Understanding High-Efficiency Rooftop Air Conditioning Units
Companies nationwide could save roughly $1 billion annually in energy costs by replacing 10- to 20-ton RTUs with units that meet the high performance RTU specification.
Rooftop air conditioning units (RTUs) condition about 60 percent of the U.S. commercial building floor area and consume 4.3 Quads of energy annually, according to U.S. Department of Energy statistics. Given the tremendous advances in high-performance RTUs developed in the past five years, facility managers may want to rethink waiting until older RTUs reach the end of their useful service life.
According to ASHRAE, most HVAC equipment can be expected to last 15 years. Of course, that assumes regular preventative maintenance is routinely performed and the system has no other issues, such as scarcity of refrigerant. Commercial ductless systems and single or multi-zone commercial RTUs easily achieve this lifespan. In fact, many well-maintained RTUs last 20 years or more.
The problem is standard RTUs — even some that are less than 10 years old — are significantly less efficient than units developed since 2013 in response to the U.S. Department of Energy (DOE)’s Advanced RTU Campaign.
“High-performance RTUs feature better equipment, variable speeds, more sophisticated controls, and fault detection,” says Antonio Bouza, technology manager of DOE’s Building Technologies Office. “Generally, these RTUs feature higher level components and parts, so when installed correctly, facilities managers can expect them to have a long and dependable life similar to the units they are replacing.”
RTUs built according to the High Performance Rooftop Unit Specification can reduce energy use by 40 to 50 percent as compared to the 2016 ASHRAE 90.1 standard.
“Businesses nationwide would save about $1 billion each year in energy costs, if they replaced their 10- to 20-ton commercial units with units that meet this specification,” says DOE’s Better Buildings Alliance website.
When Walgreens began its program to strategically retire RTUs prior to failure, replacing them with high-efficiency units, the drug store chain realized more than $1 million in savings from material and labor budgets in just 150 stores.
The Advanced RTU Campaign recommends retiring inefficient RTUs for new high efficiency units that meet or exceed the Consortium for Energy Efficiency Tier II specification.
All major U.S. HVAC companies now offer high-performance units meeting the challenge RTU specification, according to Bouza. “So building owners can reach out to an HVAC contractor or vendor they have a relationship with and learn about that company’s high-performance RTUs,” he says.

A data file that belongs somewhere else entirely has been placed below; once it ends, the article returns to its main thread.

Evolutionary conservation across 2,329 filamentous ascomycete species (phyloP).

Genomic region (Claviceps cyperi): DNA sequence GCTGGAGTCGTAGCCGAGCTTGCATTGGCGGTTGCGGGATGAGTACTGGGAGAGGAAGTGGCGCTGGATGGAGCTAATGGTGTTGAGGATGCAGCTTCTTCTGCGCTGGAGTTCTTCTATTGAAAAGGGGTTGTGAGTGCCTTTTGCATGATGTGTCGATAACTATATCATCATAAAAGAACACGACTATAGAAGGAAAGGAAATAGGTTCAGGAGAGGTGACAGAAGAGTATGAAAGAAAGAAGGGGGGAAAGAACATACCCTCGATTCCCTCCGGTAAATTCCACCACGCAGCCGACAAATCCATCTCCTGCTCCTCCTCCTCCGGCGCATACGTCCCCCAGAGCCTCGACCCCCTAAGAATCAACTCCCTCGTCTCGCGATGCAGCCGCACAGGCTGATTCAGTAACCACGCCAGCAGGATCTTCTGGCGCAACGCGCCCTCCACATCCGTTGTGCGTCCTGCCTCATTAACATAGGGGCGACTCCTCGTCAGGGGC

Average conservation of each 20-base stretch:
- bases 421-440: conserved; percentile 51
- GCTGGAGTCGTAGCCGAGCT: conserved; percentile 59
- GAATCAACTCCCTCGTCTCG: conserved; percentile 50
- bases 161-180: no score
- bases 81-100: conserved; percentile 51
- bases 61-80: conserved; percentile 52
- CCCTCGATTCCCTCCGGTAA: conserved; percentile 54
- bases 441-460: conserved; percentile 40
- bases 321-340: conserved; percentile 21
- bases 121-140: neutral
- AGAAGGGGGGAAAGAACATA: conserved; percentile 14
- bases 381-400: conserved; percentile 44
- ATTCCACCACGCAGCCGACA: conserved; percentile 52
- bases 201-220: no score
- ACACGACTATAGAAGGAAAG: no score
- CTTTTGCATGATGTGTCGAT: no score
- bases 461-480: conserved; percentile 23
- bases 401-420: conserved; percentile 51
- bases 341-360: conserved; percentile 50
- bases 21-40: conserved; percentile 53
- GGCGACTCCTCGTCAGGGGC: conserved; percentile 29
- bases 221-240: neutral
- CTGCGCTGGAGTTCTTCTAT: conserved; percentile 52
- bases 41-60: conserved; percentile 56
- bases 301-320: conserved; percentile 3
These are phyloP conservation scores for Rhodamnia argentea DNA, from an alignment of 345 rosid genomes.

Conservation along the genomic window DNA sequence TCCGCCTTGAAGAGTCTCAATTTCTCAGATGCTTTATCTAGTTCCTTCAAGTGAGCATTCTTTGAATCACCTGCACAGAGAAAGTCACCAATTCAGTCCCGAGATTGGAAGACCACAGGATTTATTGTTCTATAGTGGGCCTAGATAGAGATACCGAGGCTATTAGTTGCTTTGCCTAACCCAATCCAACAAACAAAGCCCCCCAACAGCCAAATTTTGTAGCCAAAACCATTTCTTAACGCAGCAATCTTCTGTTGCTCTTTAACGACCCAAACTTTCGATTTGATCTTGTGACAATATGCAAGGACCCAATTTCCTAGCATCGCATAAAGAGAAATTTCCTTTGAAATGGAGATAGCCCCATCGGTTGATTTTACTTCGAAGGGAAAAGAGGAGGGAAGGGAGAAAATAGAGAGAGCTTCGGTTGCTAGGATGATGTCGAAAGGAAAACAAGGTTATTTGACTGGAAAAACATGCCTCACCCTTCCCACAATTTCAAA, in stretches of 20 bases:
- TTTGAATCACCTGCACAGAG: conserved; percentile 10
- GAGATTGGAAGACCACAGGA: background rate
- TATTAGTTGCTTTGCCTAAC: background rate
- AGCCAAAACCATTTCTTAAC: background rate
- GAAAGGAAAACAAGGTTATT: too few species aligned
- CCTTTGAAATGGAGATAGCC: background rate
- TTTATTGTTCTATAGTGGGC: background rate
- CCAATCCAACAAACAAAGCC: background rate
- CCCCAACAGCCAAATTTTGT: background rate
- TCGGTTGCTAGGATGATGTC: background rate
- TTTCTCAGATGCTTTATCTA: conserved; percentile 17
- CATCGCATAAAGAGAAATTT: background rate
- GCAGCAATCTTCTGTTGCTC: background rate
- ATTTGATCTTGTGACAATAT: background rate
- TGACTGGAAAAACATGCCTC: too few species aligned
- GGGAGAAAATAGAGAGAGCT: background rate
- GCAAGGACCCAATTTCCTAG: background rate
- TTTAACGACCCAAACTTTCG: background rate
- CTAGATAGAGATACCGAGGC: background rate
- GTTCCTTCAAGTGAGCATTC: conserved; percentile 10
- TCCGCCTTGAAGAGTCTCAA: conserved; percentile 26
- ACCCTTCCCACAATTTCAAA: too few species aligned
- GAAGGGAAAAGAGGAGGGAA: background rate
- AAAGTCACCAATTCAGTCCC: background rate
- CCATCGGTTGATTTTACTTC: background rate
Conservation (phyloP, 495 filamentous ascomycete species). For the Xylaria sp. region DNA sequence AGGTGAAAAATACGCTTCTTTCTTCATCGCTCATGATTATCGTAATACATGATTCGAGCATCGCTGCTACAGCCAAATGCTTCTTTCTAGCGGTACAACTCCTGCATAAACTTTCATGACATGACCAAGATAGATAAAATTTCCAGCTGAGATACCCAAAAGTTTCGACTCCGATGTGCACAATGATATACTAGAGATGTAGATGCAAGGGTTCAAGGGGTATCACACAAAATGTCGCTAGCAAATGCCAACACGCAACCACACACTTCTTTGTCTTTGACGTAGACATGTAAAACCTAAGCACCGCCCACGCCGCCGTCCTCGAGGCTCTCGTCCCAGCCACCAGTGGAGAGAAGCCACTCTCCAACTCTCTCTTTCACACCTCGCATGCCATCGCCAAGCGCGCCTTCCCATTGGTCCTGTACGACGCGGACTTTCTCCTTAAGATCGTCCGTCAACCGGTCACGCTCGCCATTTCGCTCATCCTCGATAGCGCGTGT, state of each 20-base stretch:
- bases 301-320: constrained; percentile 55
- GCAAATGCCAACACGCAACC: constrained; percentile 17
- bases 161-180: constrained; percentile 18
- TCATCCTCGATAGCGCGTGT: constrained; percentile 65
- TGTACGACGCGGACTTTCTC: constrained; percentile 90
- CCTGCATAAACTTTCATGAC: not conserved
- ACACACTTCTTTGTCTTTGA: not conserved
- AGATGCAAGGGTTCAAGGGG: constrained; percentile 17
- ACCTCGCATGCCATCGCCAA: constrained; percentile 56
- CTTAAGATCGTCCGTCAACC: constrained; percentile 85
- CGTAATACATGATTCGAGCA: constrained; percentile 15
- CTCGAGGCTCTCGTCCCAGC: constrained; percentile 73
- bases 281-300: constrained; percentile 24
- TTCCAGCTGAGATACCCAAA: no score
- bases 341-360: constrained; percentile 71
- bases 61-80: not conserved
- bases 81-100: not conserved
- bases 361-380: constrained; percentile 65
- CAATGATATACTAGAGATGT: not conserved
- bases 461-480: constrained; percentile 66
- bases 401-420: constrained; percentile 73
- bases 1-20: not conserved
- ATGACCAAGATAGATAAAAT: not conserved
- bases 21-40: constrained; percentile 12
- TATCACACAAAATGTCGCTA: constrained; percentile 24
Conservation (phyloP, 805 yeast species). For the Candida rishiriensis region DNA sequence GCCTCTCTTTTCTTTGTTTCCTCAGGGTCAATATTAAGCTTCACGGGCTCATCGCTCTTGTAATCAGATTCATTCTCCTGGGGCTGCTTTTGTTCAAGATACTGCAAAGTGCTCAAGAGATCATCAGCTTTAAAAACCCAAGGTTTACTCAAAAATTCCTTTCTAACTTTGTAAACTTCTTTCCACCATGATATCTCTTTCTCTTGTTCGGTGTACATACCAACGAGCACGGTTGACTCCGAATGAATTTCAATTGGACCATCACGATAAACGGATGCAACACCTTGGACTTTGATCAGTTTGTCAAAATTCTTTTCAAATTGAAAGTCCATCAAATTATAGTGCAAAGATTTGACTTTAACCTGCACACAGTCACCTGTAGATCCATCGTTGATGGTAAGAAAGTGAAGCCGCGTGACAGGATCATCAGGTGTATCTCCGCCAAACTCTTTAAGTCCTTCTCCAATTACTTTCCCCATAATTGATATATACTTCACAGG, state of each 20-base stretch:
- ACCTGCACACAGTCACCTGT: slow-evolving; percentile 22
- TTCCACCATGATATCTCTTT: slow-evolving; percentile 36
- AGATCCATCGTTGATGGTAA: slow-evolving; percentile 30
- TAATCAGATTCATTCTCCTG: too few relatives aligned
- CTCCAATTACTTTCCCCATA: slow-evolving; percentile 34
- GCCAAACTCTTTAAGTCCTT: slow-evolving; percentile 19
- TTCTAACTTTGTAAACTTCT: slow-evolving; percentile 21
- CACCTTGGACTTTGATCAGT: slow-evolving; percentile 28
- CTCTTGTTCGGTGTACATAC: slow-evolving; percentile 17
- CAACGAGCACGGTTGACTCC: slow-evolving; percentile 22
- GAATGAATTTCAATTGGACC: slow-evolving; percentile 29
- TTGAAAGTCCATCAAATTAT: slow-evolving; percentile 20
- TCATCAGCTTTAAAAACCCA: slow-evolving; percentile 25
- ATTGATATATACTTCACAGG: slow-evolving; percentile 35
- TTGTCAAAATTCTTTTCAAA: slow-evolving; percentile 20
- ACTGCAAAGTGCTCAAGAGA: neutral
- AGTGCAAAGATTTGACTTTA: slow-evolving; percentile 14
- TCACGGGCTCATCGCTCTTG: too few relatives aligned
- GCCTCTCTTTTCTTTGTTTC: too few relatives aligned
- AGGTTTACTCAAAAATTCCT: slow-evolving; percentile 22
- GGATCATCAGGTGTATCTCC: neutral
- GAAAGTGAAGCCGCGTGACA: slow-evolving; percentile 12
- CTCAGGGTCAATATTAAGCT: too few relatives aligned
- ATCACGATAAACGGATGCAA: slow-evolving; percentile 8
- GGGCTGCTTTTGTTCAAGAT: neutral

The new high-efficiency RTUs are more costly than their conventional counterparts, says Ian M. Shapiro, senior engineer and founder of Taitem Engineering. But he believes building owners will be willing to pay the additional upfront costs, “if they can see significant energy savings.”
The efficiency gains are significant. Standard RTUs may have an Energy Efficiency Ratio (EER) of about 12, according to Andrew Lehrer, practice leader of high performance buildings at Environmental Systems Design, Inc. High-performance RTUs may have an Integrated EER (IEER) of 17 or more. “Further, evaporatively-condensed RTUs may reduce kilowatt per ton performance by 25 percent or more at (Air-Conditioning, Heating, and Refrigeration Institute) conditions,” he says.
“The (IEER) is important because that metric takes into account performance at partial load conditions at different capacities,” explains Bouza. In other words, it shows how the RTU will actually be operating on a daily basis rather than at its ideal full load capacity.
High-efficiency RTUs that meet DOE’s challenge have IEERs in the 20 to 21 range. So it’s not surprising that installing high-efficiency RTUs can yield significant savings. Recognized with a 2018 Advanced RTU Campaign Award, Walgreens replaced nearly 4,000 RTUs with high-efficiency units, resulting in more than 35.7 million kilowatt-hour savings.
Mass Save also received an award for the highest number of high-efficiency RTU installations through an efficiency program. Massachusetts’ energy solutions program reported nearly 6,500 high-efficiency RTU installations, resulting in more than 9.6 million kilowatt-hours of annual savings.
Rita Tatum, a contributing editor for Building Operating Management, has more than 30 years of experience covering facility design and technology.
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The U.S Department of Energy’s Better Buildings website offers an extensive toolkit to help evaluate and plan for RTU replacements or retrofits. Among the tools are these:
- The “RTU Comparison Calculator” compares high-efficiency rooftop air conditioners to standard equipment in terms of life cycle cost.
- “RTU Sizing Guidance” helps avoid common sizing mistakes.
- “High-Efficiency RTU Specification for Advanced RTU Campaign: CEE Tier II” covers efficiency and functionality characteristics that align with DOE’s Advanced RTU Campaign for new or replacement installations.